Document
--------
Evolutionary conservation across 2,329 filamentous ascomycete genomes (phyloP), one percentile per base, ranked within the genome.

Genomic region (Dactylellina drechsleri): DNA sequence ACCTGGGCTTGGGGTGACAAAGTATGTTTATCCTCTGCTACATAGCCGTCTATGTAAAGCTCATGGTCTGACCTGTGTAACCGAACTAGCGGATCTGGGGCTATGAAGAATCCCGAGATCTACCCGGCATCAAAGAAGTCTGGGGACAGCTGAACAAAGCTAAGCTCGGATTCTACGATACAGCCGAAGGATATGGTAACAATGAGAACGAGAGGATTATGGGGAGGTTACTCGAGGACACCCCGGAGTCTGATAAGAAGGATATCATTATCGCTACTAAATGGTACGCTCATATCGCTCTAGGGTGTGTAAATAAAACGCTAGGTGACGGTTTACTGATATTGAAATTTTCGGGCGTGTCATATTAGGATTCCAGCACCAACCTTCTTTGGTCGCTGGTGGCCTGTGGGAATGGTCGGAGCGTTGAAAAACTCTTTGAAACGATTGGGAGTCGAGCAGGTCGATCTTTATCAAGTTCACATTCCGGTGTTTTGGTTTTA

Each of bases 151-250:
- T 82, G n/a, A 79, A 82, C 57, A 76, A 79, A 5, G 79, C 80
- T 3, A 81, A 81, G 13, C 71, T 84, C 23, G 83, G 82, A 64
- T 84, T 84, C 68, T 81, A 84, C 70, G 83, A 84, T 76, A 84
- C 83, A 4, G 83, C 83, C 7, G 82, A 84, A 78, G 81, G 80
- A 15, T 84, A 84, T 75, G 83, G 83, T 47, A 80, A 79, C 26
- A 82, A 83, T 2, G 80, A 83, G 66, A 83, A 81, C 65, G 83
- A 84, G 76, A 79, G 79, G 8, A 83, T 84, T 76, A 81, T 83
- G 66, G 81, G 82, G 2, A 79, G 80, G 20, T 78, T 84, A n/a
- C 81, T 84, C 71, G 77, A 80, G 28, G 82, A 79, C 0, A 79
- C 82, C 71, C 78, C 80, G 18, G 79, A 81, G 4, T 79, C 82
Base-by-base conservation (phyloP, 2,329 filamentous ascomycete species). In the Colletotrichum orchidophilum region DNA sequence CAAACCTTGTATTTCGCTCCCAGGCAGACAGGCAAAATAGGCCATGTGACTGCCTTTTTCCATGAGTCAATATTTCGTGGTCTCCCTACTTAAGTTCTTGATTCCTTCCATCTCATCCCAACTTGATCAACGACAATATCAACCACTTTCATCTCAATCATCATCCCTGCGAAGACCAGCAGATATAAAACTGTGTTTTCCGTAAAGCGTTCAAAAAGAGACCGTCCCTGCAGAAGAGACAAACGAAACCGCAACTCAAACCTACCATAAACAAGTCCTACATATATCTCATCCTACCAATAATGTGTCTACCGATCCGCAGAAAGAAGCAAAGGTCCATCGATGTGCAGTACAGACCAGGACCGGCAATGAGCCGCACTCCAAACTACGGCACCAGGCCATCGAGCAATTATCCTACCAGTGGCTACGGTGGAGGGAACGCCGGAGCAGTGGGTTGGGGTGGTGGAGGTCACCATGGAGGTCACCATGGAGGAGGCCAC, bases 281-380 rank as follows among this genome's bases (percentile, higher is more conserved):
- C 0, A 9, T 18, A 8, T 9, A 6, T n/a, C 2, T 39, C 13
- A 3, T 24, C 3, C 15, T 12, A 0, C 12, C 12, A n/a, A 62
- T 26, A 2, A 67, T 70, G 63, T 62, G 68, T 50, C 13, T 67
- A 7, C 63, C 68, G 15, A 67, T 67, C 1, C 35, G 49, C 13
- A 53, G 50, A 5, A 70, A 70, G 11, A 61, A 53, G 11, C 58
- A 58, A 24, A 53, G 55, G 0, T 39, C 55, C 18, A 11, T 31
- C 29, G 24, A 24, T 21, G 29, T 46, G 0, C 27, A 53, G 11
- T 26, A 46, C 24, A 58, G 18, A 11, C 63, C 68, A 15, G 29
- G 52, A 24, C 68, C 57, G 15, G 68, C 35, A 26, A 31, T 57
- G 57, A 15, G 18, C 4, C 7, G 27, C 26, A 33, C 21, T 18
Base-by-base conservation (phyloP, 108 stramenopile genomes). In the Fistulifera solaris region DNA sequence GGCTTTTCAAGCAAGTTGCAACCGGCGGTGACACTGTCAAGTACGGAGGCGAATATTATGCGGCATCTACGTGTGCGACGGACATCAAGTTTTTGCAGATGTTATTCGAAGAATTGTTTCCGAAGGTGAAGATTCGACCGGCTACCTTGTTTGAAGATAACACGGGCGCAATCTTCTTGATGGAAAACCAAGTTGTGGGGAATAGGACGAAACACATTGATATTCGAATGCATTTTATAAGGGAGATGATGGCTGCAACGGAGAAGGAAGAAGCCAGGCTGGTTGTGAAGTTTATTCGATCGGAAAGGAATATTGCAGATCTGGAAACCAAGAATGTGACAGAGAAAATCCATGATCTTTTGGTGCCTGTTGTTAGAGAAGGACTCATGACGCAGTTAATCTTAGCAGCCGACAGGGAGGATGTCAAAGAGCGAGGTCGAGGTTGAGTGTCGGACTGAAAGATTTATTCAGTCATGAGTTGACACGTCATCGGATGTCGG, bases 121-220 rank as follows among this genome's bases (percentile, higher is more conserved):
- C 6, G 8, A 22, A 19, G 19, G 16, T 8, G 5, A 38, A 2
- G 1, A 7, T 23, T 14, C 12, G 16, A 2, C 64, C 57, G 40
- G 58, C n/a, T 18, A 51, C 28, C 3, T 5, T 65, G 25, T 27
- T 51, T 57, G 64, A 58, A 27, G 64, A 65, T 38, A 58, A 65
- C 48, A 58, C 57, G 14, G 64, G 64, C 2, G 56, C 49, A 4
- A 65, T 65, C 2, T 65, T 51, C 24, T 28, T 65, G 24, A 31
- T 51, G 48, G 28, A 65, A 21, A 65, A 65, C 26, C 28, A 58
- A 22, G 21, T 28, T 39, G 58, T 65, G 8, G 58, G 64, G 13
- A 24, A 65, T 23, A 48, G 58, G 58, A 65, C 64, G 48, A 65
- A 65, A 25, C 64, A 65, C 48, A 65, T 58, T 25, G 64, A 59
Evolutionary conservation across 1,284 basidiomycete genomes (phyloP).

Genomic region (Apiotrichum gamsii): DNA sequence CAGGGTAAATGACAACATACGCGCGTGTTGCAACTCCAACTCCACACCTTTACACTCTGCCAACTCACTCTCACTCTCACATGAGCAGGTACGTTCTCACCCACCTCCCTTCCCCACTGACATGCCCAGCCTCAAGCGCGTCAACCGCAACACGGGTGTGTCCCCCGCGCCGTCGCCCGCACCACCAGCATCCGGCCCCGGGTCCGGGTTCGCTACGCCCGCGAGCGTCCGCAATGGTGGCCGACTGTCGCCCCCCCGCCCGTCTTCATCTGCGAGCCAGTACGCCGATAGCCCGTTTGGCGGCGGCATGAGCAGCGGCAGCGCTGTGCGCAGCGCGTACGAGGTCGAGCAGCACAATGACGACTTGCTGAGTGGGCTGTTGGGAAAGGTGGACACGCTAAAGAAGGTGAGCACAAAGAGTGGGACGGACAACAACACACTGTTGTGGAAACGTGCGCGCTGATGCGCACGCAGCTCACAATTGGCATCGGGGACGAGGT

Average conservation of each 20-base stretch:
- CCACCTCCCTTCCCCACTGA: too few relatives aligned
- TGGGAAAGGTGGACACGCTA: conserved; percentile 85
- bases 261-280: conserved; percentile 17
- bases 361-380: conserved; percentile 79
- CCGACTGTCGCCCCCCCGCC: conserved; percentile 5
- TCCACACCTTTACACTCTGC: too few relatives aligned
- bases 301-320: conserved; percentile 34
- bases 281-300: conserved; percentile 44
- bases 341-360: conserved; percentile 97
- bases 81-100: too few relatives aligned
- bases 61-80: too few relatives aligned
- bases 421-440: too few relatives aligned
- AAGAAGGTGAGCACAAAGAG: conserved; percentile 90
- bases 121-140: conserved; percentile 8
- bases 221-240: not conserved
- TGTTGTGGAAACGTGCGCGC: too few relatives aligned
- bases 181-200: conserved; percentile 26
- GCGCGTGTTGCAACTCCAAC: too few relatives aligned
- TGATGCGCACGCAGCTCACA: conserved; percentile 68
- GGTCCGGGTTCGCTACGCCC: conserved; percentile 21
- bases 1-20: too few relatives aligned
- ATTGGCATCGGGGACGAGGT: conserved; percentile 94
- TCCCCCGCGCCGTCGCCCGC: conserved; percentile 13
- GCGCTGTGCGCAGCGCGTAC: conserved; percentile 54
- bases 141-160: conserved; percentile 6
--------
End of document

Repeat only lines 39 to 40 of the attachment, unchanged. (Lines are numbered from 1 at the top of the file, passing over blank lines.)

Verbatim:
- CCACCTCCCTTCCCCACTGA: too few relatives aligned
- TGGGAAAGGTGGACACGCTA: conserved; percentile 85